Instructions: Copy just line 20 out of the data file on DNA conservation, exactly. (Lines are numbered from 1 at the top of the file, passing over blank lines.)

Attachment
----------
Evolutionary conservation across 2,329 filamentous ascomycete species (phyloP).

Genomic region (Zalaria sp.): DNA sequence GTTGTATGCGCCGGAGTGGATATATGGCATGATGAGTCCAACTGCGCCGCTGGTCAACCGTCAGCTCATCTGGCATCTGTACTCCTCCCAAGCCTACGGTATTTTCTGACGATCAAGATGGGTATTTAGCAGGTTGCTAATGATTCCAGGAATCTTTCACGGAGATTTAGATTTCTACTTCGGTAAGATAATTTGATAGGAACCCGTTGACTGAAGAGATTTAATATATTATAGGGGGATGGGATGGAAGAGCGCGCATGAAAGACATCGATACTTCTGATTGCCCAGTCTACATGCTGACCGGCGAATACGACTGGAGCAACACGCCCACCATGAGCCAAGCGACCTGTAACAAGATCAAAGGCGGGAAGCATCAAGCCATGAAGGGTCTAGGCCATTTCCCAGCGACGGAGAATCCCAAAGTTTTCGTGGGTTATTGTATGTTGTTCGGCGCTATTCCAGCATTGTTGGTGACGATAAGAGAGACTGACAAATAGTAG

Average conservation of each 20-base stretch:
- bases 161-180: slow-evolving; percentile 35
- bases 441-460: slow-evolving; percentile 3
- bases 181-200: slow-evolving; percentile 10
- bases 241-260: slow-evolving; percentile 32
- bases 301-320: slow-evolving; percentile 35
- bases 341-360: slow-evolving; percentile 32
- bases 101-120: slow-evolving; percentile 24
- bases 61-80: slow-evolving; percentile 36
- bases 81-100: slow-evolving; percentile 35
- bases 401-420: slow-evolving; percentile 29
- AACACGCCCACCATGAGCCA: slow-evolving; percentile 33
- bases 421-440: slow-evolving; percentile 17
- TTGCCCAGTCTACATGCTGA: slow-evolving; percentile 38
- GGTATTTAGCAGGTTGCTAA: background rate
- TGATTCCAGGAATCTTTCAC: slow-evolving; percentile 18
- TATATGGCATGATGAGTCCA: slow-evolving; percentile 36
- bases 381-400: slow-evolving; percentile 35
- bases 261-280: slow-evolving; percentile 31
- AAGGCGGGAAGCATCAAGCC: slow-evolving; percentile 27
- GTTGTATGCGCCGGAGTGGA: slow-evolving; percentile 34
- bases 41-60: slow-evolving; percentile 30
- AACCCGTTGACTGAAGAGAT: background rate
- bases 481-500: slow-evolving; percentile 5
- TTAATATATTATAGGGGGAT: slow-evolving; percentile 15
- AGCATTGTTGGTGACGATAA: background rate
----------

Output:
- bases 381-400: slow-evolving; percentile 35